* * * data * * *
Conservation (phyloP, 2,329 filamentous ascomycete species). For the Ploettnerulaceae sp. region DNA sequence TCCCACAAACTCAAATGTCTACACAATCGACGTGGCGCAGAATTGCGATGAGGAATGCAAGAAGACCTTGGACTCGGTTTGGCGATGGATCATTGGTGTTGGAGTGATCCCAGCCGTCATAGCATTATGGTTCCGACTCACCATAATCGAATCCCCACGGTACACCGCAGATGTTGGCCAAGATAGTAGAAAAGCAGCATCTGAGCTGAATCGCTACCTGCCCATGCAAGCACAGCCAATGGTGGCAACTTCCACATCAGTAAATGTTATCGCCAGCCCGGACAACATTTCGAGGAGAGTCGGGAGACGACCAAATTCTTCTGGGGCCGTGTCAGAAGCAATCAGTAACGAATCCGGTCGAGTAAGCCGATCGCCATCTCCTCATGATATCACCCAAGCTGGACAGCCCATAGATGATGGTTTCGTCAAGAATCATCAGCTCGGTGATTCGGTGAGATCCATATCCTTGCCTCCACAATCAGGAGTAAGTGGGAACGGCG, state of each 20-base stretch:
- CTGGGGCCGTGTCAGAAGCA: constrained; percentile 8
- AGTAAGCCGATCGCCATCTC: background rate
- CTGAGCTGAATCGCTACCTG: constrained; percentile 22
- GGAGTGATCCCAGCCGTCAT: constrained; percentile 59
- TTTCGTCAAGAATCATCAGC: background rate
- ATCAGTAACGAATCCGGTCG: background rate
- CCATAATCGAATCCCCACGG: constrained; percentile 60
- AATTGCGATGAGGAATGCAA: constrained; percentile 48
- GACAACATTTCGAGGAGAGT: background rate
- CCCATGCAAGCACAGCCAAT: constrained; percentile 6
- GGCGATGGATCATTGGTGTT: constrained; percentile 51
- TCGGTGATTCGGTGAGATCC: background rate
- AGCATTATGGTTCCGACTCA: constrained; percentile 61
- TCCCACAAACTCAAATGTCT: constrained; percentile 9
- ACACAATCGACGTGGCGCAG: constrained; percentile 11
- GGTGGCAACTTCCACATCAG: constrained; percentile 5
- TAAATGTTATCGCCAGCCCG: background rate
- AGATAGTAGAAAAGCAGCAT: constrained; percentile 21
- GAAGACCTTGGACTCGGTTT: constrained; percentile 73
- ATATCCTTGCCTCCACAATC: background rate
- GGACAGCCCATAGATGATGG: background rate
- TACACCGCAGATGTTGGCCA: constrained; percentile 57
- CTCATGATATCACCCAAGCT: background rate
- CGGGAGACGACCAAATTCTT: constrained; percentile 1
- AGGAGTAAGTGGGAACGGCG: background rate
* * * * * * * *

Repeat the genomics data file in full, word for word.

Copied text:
Conservation (phyloP, 2,329 filamentous ascomycete species). For the Ploettnerulaceae sp. region DNA sequence TCCCACAAACTCAAATGTCTACACAATCGACGTGGCGCAGAATTGCGATGAGGAATGCAAGAAGACCTTGGACTCGGTTTGGCGATGGATCATTGGTGTTGGAGTGATCCCAGCCGTCATAGCATTATGGTTCCGACTCACCATAATCGAATCCCCACGGTACACCGCAGATGTTGGCCAAGATAGTAGAAAAGCAGCATCTGAGCTGAATCGCTACCTGCCCATGCAAGCACAGCCAATGGTGGCAACTTCCACATCAGTAAATGTTATCGCCAGCCCGGACAACATTTCGAGGAGAGTCGGGAGACGACCAAATTCTTCTGGGGCCGTGTCAGAAGCAATCAGTAACGAATCCGGTCGAGTAAGCCGATCGCCATCTCCTCATGATATCACCCAAGCTGGACAGCCCATAGATGATGGTTTCGTCAAGAATCATCAGCTCGGTGATTCGGTGAGATCCATATCCTTGCCTCCACAATCAGGAGTAAGTGGGAACGGCG, state of each 20-base stretch:
- CTGGGGCCGTGTCAGAAGCA: constrained; percentile 8
- AGTAAGCCGATCGCCATCTC: background rate
- CTGAGCTGAATCGCTACCTG: constrained; percentile 22
- GGAGTGATCCCAGCCGTCAT: constrained; percentile 59
- TTTCGTCAAGAATCATCAGC: background rate
- ATCAGTAACGAATCCGGTCG: background rate
- CCATAATCGAATCCCCACGG: constrained; percentile 60
- AATTGCGATGAGGAATGCAA: constrained; percentile 48
- GACAACATTTCGAGGAGAGT: background rate
- CCCATGCAAGCACAGCCAAT: constrained; percentile 6
- GGCGATGGATCATTGGTGTT: constrained; percentile 51
- TCGGTGATTCGGTGAGATCC: background rate
- AGCATTATGGTTCCGACTCA: constrained; percentile 61
- TCCCACAAACTCAAATGTCT: constrained; percentile 9
- ACACAATCGACGTGGCGCAG: constrained; percentile 11
- GGTGGCAACTTCCACATCAG: constrained; percentile 5
- TAAATGTTATCGCCAGCCCG: background rate
- AGATAGTAGAAAAGCAGCAT: constrained; percentile 21
- GAAGACCTTGGACTCGGTTT: constrained; percentile 73
- ATATCCTTGCCTCCACAATC: background rate
- GGACAGCCCATAGATGATGG: background rate
- TACACCGCAGATGTTGGCCA: constrained; percentile 57
- CTCATGATATCACCCAAGCT: background rate
- CGGGAGACGACCAAATTCTT: constrained; percentile 1
- AGGAGTAAGTGGGAACGGCG: background rate